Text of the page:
When Adam Ballard saw what Amtrak wanted to charge, he couldn't believe it.

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MARY LOUISE KELLY, HOST:

A one-way ticket on the Amtrak train from Chicago to Bloomington, Ill., costs $16 - unless you're the two people who use wheelchairs who were told their tickets would cost not $16, but $25,000. Yeah. Here's NPR's Joseph Shapiro.

Chuck Coma tried to lie still in his hospital bed. But there was a spasm in his chest, like something inside was fighting to get out.

"It says here you had an injury in 2016, and you've been jerking since then. Are there any triggers?" the technician asked, wrapping a tape measure around Chuck's head and marking it with a red Sharpie.

"No, it just happens."

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This story is part of American Anthem, a yearlong series on songs that rouse, unite, celebrate and call to action. Find more at NPR.org/Anthem.


Disney's Frozen remains one of the greatest box-office successes in history. But in terms of impact and influence, it is perhaps most loved and best remembered for one of its breakout songs.

The warden at the women's prison in Iowa recently instructed her corrections officers to stop giving out so many disciplinary tickets for minor violations of prison rules, like when a woman wears her sweatshirt inside out or rolls up her sleeves.

It's a small thing. But it's also part of a growing movement to reconsider the way women are treated in prison.

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When Monica Cosby, Tyteanna Williams and Celia Colon talk about the years they spent as inmates at women's prisons in Illinois, their stories often turn to the times they would be disciplined for what seemed like small, even absurd things.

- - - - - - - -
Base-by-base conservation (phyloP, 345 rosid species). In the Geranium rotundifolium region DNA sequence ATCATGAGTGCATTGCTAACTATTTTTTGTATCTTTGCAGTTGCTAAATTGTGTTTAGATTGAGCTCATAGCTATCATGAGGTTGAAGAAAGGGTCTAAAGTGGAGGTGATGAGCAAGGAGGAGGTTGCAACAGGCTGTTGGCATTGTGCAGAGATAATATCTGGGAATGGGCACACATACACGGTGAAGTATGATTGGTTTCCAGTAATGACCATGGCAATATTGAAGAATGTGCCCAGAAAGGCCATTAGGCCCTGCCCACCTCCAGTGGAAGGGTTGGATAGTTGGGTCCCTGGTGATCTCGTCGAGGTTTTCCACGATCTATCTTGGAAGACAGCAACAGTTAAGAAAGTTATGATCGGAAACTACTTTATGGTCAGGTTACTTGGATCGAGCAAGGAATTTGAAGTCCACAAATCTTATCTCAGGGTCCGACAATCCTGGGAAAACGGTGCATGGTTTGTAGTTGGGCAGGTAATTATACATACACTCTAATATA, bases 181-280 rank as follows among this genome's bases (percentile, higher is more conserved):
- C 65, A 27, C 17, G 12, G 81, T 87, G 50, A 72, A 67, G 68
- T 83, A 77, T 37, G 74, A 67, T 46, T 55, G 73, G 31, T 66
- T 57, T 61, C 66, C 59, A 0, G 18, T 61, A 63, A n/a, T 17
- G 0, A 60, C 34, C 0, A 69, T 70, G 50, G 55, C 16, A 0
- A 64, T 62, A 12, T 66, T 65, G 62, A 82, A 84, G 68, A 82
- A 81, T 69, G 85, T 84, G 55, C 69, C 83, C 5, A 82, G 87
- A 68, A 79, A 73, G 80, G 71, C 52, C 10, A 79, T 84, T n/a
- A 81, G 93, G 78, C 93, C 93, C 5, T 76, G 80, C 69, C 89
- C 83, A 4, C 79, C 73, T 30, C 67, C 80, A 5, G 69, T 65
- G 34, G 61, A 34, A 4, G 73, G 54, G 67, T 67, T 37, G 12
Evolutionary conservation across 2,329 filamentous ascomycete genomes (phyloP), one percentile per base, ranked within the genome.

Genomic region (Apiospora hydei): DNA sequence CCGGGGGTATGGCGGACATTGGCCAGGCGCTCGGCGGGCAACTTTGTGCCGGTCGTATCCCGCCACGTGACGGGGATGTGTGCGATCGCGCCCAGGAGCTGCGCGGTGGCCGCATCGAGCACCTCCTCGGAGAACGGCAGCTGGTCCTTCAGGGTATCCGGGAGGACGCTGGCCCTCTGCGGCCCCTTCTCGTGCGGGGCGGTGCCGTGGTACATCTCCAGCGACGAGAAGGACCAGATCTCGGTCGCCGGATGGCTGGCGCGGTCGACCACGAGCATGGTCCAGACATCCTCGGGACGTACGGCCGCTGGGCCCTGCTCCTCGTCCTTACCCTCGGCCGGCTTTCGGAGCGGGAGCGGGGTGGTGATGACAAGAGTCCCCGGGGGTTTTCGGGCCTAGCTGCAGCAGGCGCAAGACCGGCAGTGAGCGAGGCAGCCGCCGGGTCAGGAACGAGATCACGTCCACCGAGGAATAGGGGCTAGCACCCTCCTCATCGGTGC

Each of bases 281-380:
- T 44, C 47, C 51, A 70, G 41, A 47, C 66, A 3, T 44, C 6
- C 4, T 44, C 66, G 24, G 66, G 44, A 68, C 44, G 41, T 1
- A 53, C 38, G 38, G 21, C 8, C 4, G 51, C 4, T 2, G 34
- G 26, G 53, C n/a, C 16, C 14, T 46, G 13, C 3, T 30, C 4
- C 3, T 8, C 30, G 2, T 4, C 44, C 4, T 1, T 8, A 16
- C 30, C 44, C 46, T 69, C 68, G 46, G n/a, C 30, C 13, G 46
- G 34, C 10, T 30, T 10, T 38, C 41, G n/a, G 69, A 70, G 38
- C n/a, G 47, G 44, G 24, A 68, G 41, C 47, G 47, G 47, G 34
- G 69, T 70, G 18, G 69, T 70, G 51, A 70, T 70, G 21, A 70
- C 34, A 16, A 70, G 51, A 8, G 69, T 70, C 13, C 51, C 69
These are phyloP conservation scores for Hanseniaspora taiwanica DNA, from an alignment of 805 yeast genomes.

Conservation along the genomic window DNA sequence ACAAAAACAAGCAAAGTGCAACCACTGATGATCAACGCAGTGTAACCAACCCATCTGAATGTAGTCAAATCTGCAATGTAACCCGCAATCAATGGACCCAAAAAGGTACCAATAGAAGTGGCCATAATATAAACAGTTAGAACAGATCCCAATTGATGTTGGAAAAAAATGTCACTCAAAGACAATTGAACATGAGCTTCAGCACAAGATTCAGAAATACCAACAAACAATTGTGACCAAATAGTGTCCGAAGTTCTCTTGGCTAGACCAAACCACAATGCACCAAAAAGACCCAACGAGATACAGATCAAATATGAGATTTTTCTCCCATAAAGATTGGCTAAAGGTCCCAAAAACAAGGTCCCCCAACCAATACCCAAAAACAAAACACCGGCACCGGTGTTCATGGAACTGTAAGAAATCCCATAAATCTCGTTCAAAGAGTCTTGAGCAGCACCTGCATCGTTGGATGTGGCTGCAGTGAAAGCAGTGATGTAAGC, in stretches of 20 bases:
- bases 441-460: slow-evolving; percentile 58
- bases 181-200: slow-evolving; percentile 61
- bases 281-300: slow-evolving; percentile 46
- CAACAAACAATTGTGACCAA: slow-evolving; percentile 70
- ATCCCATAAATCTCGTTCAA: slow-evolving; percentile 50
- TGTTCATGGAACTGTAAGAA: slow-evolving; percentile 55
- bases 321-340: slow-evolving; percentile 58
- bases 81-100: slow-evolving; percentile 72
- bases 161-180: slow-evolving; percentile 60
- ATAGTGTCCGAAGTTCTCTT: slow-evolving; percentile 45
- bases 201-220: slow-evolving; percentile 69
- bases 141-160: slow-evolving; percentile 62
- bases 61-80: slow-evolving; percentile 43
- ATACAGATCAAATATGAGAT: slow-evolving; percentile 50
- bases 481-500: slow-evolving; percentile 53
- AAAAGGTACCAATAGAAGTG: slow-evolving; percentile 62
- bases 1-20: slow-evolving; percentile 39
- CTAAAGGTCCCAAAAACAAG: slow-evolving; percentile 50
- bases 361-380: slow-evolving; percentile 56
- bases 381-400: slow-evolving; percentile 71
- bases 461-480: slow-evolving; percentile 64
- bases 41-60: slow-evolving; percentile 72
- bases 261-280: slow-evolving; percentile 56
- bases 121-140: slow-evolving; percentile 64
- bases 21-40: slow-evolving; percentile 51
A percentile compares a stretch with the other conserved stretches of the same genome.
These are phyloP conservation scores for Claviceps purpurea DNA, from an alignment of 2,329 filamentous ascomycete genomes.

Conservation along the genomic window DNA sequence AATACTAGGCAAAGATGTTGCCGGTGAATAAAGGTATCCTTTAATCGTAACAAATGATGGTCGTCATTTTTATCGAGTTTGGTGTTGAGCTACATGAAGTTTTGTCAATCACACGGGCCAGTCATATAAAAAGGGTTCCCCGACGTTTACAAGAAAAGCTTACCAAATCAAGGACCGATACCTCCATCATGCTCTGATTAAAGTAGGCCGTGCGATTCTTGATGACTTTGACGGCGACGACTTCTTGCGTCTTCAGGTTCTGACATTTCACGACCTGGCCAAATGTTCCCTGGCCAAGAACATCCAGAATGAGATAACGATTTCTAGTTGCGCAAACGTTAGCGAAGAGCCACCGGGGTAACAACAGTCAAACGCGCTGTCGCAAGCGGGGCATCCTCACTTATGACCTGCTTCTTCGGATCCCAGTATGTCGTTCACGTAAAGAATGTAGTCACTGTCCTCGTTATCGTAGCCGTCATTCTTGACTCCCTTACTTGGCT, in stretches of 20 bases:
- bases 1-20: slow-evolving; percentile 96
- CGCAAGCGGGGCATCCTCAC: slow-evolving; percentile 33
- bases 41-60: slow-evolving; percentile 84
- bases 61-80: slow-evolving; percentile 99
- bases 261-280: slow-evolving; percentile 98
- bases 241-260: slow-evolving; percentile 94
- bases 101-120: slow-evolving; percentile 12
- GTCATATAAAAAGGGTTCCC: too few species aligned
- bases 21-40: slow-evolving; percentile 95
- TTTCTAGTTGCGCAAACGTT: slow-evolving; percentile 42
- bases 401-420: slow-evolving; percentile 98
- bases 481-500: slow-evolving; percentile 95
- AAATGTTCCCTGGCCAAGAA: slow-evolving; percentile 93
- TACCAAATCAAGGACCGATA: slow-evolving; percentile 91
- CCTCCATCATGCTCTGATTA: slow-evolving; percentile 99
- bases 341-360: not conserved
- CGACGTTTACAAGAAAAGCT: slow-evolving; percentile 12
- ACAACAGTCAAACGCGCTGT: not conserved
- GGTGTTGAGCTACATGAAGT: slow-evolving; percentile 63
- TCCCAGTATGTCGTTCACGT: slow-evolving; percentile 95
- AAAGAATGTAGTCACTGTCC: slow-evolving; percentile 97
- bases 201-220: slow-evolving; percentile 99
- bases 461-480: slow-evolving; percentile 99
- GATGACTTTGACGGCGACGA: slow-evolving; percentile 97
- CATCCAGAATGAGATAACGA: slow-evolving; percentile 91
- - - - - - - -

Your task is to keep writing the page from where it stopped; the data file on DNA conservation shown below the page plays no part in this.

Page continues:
Cosby was playing Scrabble in her cell once when a guard asked what she was doing. She responded sarcastically: "What does it look like I'm doing?" He wrote her up for "contraband" (the Scrabble set) and for "insolence."

Our Take A Number series is exploring problems around the world, and people solving them, through the lens of a single number.

At a graduation ceremony in a hotel ballroom outside Minneapolis, 28 men and women got their certificates — for learning how to raise a bit of hell.

Most graduates of the Partners in Policymaking class are the mothers of young children with developmental disabilities. They've been meeting at this hotel one weekend a month for eight months.

Earlier this year, NPR reported that people with intellectual disabilities are victims of some of the highest rates of sexual assault. NPR found previously undisclosed government numbers showing that they're assaulted at seven times the rate of people without disabilities. Now states, communities and advocates, citing NPR's reporting, are making reforms aimed at improving those statistics.

Editor's note: This report includes descriptions of sexual assault.

Somebody with an intellectual disability by definition has difficulty learning, reasoning or problem-solving.

But many often think deeply about the things that affect them — and the things that isolate them, like sexual assault.

Copyright 2018 NPR. To see more, visit http://www.npr.org/.

KELLY MCEVERS, HOST:

Nora Baladerian and Karyn Harvey are both psychologists with an unusual specialty — they are among a small number of therapists who treat people with intellectual disabilities who have been the victims of sexual violence.

They're friends, brought together by decades of shared experience. Baladerian, from Los Angeles, is a co-founder of the Disability and Abuse Project, which tracks violence against people with intellectual disabilities.